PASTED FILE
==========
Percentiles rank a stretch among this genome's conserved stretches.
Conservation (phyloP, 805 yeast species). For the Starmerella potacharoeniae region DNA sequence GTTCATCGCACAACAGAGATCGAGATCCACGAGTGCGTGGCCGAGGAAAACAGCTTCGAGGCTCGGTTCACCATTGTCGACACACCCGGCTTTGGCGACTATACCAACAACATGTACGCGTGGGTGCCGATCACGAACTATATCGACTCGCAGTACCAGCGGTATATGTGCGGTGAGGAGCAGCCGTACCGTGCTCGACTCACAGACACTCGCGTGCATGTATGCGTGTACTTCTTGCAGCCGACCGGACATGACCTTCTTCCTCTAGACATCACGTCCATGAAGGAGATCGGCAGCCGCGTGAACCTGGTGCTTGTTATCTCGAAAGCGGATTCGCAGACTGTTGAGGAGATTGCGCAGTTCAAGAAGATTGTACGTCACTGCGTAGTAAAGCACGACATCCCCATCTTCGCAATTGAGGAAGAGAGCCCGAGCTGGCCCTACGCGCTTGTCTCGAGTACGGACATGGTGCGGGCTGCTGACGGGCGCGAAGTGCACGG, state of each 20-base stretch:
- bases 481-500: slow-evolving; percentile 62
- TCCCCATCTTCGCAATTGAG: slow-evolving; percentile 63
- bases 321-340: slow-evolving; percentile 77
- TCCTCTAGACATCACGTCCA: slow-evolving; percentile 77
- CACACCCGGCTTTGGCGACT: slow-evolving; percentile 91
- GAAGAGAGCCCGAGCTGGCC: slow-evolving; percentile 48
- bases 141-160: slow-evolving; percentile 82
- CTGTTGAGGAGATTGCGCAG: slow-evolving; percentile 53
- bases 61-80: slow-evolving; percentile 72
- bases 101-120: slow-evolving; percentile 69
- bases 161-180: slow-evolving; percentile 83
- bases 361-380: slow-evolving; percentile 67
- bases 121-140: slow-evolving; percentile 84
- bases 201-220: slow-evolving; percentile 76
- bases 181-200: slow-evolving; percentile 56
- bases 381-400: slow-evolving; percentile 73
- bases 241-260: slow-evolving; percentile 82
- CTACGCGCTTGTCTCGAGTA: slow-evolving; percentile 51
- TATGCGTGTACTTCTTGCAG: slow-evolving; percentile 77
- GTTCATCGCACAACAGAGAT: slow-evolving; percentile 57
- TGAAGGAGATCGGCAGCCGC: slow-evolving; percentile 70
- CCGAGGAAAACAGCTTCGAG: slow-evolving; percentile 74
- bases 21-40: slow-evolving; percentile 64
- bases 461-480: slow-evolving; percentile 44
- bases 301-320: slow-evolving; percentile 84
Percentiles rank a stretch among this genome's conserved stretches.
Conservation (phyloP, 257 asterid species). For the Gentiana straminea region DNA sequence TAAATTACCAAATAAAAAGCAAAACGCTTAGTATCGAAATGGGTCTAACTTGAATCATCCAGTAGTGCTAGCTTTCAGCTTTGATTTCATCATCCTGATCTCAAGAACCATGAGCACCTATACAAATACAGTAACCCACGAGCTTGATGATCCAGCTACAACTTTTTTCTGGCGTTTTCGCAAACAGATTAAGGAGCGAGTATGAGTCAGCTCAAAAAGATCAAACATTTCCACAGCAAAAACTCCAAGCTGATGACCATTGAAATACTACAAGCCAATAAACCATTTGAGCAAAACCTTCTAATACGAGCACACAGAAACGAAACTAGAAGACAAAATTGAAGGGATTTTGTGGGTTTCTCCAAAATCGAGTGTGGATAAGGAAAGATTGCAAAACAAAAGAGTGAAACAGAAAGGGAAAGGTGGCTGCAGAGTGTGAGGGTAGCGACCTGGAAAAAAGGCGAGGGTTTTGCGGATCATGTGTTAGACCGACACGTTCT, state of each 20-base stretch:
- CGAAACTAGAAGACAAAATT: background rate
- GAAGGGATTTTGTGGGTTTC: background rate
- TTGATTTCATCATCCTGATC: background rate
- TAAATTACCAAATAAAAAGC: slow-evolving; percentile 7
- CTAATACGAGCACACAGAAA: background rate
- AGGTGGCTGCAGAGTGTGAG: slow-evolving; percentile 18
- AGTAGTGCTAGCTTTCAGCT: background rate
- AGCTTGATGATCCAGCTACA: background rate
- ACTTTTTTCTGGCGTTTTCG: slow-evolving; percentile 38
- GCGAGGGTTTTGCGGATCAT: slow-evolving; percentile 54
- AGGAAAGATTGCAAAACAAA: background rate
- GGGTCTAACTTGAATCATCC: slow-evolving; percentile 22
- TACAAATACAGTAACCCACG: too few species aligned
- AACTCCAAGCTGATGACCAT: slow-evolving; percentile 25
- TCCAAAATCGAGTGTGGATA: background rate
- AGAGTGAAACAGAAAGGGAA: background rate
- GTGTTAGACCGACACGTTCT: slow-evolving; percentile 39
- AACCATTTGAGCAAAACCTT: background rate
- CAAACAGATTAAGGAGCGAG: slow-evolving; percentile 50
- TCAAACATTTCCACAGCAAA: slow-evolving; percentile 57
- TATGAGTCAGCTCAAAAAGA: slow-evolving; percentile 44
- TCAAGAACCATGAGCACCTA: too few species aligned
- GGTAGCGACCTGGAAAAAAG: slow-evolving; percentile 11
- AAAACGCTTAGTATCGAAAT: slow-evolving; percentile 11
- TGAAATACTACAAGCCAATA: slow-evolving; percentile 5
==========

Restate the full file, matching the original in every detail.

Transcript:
Percentiles rank a stretch among this genome's conserved stretches.
Conservation (phyloP, 805 yeast species). For the Starmerella potacharoeniae region DNA sequence GTTCATCGCACAACAGAGATCGAGATCCACGAGTGCGTGGCCGAGGAAAACAGCTTCGAGGCTCGGTTCACCATTGTCGACACACCCGGCTTTGGCGACTATACCAACAACATGTACGCGTGGGTGCCGATCACGAACTATATCGACTCGCAGTACCAGCGGTATATGTGCGGTGAGGAGCAGCCGTACCGTGCTCGACTCACAGACACTCGCGTGCATGTATGCGTGTACTTCTTGCAGCCGACCGGACATGACCTTCTTCCTCTAGACATCACGTCCATGAAGGAGATCGGCAGCCGCGTGAACCTGGTGCTTGTTATCTCGAAAGCGGATTCGCAGACTGTTGAGGAGATTGCGCAGTTCAAGAAGATTGTACGTCACTGCGTAGTAAAGCACGACATCCCCATCTTCGCAATTGAGGAAGAGAGCCCGAGCTGGCCCTACGCGCTTGTCTCGAGTACGGACATGGTGCGGGCTGCTGACGGGCGCGAAGTGCACGG, state of each 20-base stretch:
- bases 481-500: slow-evolving; percentile 62
- TCCCCATCTTCGCAATTGAG: slow-evolving; percentile 63
- bases 321-340: slow-evolving; percentile 77
- TCCTCTAGACATCACGTCCA: slow-evolving; percentile 77
- CACACCCGGCTTTGGCGACT: slow-evolving; percentile 91
- GAAGAGAGCCCGAGCTGGCC: slow-evolving; percentile 48
- bases 141-160: slow-evolving; percentile 82
- CTGTTGAGGAGATTGCGCAG: slow-evolving; percentile 53
- bases 61-80: slow-evolving; percentile 72
- bases 101-120: slow-evolving; percentile 69
- bases 161-180: slow-evolving; percentile 83
- bases 361-380: slow-evolving; percentile 67
- bases 121-140: slow-evolving; percentile 84
- bases 201-220: slow-evolving; percentile 76
- bases 181-200: slow-evolving; percentile 56
- bases 381-400: slow-evolving; percentile 73
- bases 241-260: slow-evolving; percentile 82
- CTACGCGCTTGTCTCGAGTA: slow-evolving; percentile 51
- TATGCGTGTACTTCTTGCAG: slow-evolving; percentile 77
- GTTCATCGCACAACAGAGAT: slow-evolving; percentile 57
- TGAAGGAGATCGGCAGCCGC: slow-evolving; percentile 70
- CCGAGGAAAACAGCTTCGAG: slow-evolving; percentile 74
- bases 21-40: slow-evolving; percentile 64
- bases 461-480: slow-evolving; percentile 44
- bases 301-320: slow-evolving; percentile 84
Percentiles rank a stretch among this genome's conserved stretches.
Conservation (phyloP, 257 asterid species). For the Gentiana straminea region DNA sequence TAAATTACCAAATAAAAAGCAAAACGCTTAGTATCGAAATGGGTCTAACTTGAATCATCCAGTAGTGCTAGCTTTCAGCTTTGATTTCATCATCCTGATCTCAAGAACCATGAGCACCTATACAAATACAGTAACCCACGAGCTTGATGATCCAGCTACAACTTTTTTCTGGCGTTTTCGCAAACAGATTAAGGAGCGAGTATGAGTCAGCTCAAAAAGATCAAACATTTCCACAGCAAAAACTCCAAGCTGATGACCATTGAAATACTACAAGCCAATAAACCATTTGAGCAAAACCTTCTAATACGAGCACACAGAAACGAAACTAGAAGACAAAATTGAAGGGATTTTGTGGGTTTCTCCAAAATCGAGTGTGGATAAGGAAAGATTGCAAAACAAAAGAGTGAAACAGAAAGGGAAAGGTGGCTGCAGAGTGTGAGGGTAGCGACCTGGAAAAAAGGCGAGGGTTTTGCGGATCATGTGTTAGACCGACACGTTCT, state of each 20-base stretch:
- CGAAACTAGAAGACAAAATT: background rate
- GAAGGGATTTTGTGGGTTTC: background rate
- TTGATTTCATCATCCTGATC: background rate
- TAAATTACCAAATAAAAAGC: slow-evolving; percentile 7
- CTAATACGAGCACACAGAAA: background rate
- AGGTGGCTGCAGAGTGTGAG: slow-evolving; percentile 18
- AGTAGTGCTAGCTTTCAGCT: background rate
- AGCTTGATGATCCAGCTACA: background rate
- ACTTTTTTCTGGCGTTTTCG: slow-evolving; percentile 38
- GCGAGGGTTTTGCGGATCAT: slow-evolving; percentile 54
- AGGAAAGATTGCAAAACAAA: background rate
- GGGTCTAACTTGAATCATCC: slow-evolving; percentile 22
- TACAAATACAGTAACCCACG: too few species aligned
- AACTCCAAGCTGATGACCAT: slow-evolving; percentile 25
- TCCAAAATCGAGTGTGGATA: background rate
- AGAGTGAAACAGAAAGGGAA: background rate
- GTGTTAGACCGACACGTTCT: slow-evolving; percentile 39
- AACCATTTGAGCAAAACCTT: background rate
- CAAACAGATTAAGGAGCGAG: slow-evolving; percentile 50
- TCAAACATTTCCACAGCAAA: slow-evolving; percentile 57
- TATGAGTCAGCTCAAAAAGA: slow-evolving; percentile 44
- TCAAGAACCATGAGCACCTA: too few species aligned
- GGTAGCGACCTGGAAAAAAG: slow-evolving; percentile 11
- AAAACGCTTAGTATCGAAAT: slow-evolving; percentile 11
- TGAAATACTACAAGCCAATA: slow-evolving; percentile 5